IRA Rollover and Conversion

I didn’t stop blogging, I’m just on a four-week vacation around the East.  Also, happy 2018 and 2-year blogversary.  My wife an I have had income that put us in the 15% or 25% tax bracket for the past years.  After the MBA our combined income should put us in the 22% bracket for the near future.  Since this year the only income we earned was from my summer internship, it meant we would have to pay nothing after the standard deduction and personal exemptions.  However, that left room in low tax brackets.  If we could find a way to earn more income then it would only be taxed at 10%, which is a pretty good deal.  However, there weren’t any easy ways I could think of to earn income while abroad so we went another route.

IRA Rollover

I had a 401(k) from my old employer which I should have been investing aggressively, but I’m dumb.  I had placed it in very conservative investments yielding 1-2% expecting a stock market correction.  Instead, the market has gone up I decided to rollover my 401(k) into an IRA to give myself more options.  However, it was also necessary in order to do an…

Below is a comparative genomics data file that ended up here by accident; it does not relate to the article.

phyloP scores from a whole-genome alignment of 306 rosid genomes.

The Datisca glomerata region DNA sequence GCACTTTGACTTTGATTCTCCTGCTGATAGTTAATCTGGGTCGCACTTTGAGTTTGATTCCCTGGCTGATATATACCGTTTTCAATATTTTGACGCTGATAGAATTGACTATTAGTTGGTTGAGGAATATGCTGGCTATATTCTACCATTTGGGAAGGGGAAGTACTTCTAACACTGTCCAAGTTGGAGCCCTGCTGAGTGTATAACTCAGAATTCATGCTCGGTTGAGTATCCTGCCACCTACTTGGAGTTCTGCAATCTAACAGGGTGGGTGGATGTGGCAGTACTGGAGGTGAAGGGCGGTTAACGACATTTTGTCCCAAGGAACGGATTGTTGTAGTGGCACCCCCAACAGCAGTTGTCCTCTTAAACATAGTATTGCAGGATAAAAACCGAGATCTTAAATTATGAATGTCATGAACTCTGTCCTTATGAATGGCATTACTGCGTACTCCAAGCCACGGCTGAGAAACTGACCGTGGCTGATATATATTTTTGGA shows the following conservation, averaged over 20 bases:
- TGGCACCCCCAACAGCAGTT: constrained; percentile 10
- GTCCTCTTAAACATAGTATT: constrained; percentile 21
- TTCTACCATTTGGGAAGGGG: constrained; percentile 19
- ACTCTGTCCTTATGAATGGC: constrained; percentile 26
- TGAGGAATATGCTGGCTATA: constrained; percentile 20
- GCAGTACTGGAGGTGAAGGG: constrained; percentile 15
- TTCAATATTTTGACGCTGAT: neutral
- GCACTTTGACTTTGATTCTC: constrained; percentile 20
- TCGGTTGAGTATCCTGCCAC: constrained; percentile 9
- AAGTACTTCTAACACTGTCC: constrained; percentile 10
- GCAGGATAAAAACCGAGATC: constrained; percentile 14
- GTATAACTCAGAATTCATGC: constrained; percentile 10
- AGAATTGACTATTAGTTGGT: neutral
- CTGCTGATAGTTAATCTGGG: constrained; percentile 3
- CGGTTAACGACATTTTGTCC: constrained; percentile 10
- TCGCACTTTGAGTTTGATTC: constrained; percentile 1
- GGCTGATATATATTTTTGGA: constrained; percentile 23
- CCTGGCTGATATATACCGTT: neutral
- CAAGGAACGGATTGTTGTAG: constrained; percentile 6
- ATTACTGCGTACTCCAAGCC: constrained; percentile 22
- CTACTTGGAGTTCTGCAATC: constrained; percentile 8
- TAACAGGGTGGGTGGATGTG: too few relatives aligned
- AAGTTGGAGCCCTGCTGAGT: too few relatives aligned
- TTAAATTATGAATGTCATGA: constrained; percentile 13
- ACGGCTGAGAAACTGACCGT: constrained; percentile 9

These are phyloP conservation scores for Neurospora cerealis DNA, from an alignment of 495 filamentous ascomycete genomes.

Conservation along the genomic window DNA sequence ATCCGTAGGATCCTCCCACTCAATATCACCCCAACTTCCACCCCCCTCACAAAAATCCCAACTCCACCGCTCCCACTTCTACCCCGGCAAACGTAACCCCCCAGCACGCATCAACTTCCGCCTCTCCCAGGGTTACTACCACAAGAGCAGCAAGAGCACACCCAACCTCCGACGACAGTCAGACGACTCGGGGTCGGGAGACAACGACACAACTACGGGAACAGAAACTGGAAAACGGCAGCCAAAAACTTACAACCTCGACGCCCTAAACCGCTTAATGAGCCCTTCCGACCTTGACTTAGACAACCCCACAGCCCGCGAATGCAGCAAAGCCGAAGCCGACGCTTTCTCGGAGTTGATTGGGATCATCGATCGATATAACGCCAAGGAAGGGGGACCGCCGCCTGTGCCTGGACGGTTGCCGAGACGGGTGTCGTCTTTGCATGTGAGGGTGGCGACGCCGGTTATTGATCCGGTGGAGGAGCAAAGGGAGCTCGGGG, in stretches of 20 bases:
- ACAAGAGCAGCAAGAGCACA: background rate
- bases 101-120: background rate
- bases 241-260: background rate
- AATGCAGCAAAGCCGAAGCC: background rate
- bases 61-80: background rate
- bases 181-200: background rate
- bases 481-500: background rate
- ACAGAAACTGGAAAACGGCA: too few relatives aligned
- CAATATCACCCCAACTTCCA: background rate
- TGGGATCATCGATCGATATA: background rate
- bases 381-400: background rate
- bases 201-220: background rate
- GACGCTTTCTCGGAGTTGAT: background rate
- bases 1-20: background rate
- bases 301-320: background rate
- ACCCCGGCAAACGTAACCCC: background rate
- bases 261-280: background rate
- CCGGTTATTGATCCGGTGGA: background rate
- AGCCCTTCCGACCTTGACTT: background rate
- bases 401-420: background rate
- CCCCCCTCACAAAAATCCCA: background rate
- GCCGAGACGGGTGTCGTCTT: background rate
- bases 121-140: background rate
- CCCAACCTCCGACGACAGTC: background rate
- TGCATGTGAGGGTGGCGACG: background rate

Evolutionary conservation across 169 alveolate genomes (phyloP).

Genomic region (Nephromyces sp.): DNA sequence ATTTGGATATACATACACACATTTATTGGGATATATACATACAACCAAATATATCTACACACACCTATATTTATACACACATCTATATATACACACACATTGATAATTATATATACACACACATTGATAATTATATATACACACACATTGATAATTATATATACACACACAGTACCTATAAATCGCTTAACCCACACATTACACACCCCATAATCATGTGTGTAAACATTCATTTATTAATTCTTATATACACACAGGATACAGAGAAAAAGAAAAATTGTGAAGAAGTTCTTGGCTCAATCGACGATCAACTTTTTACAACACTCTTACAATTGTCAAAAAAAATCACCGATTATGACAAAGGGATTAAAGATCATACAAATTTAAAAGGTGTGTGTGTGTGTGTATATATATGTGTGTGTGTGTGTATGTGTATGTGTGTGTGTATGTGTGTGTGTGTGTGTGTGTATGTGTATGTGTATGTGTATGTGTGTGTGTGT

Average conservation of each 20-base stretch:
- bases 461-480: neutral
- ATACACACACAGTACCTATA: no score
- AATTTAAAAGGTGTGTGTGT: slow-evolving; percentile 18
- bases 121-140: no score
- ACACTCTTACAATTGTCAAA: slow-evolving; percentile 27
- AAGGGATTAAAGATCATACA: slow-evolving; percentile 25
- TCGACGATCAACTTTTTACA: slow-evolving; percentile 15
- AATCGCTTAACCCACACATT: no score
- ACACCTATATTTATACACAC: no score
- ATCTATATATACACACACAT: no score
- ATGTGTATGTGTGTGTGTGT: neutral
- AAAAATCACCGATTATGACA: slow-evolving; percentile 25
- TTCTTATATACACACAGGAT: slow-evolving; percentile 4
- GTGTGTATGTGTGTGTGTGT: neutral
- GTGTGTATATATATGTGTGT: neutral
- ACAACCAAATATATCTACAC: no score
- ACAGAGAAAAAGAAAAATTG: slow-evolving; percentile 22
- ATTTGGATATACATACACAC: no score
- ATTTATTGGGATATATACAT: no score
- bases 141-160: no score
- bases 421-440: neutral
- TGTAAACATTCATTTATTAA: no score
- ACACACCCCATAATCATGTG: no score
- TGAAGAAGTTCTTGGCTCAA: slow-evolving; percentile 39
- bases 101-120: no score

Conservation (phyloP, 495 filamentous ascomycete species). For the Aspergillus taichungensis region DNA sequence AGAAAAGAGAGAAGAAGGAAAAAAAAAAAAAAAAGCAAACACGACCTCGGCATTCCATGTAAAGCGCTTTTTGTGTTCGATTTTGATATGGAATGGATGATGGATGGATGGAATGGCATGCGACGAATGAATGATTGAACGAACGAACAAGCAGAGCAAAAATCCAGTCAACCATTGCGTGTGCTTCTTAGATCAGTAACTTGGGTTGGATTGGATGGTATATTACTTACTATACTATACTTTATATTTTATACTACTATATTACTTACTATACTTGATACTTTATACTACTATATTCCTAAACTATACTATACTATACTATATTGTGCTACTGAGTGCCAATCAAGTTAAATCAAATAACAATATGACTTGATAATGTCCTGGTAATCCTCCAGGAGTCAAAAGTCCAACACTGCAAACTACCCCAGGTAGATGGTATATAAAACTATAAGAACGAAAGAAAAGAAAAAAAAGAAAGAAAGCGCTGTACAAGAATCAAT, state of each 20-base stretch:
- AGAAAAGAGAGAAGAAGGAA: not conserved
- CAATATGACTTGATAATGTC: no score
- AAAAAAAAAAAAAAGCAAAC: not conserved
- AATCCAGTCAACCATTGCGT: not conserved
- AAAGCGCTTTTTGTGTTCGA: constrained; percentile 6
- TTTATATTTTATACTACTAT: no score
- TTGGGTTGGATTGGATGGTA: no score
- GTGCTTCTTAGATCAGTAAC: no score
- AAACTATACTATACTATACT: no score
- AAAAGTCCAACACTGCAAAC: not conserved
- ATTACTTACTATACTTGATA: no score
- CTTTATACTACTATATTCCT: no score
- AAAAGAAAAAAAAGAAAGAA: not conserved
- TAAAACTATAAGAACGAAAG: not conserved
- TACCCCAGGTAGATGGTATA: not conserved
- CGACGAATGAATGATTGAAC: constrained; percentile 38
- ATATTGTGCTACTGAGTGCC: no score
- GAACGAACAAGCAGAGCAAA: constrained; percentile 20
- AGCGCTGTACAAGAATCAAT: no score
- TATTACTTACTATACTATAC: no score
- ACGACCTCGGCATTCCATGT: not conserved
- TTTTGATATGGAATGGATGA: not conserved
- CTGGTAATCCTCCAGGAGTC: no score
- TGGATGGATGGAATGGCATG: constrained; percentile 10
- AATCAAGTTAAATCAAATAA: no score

IRA Conversion

At the same time as the rollover I did a conversion.  The 401(k) is before-tax funds, so in order to convert them to after-tax funds I have to…pay taxes.  Why is this important?  Well, you treat the conversion as income which was useful in years where you have little to no income; 2017 was that for me.  Most will leave these funds until they retire anticipating that their income will be lower in retirement, which is generally the case.  I would like to build passive income streams, so I’m not sure if my retirement income will be below a 15% tax rate.  It is ambitious and there are no guarantees, but the future is uncertain, so you have to guess.


This opportunity to pay a potentially lower tax rate only occurred because I started saving for retirement as soon as possible.  I recommend the same to everyone.  Furthermore, I have finally shifted to an aggressive portfolio since that historically outperforms over the long-term, which is when retirement will occur.  I’m glad I finally overcame the fear of short-term loss for the benefit of the long-term.

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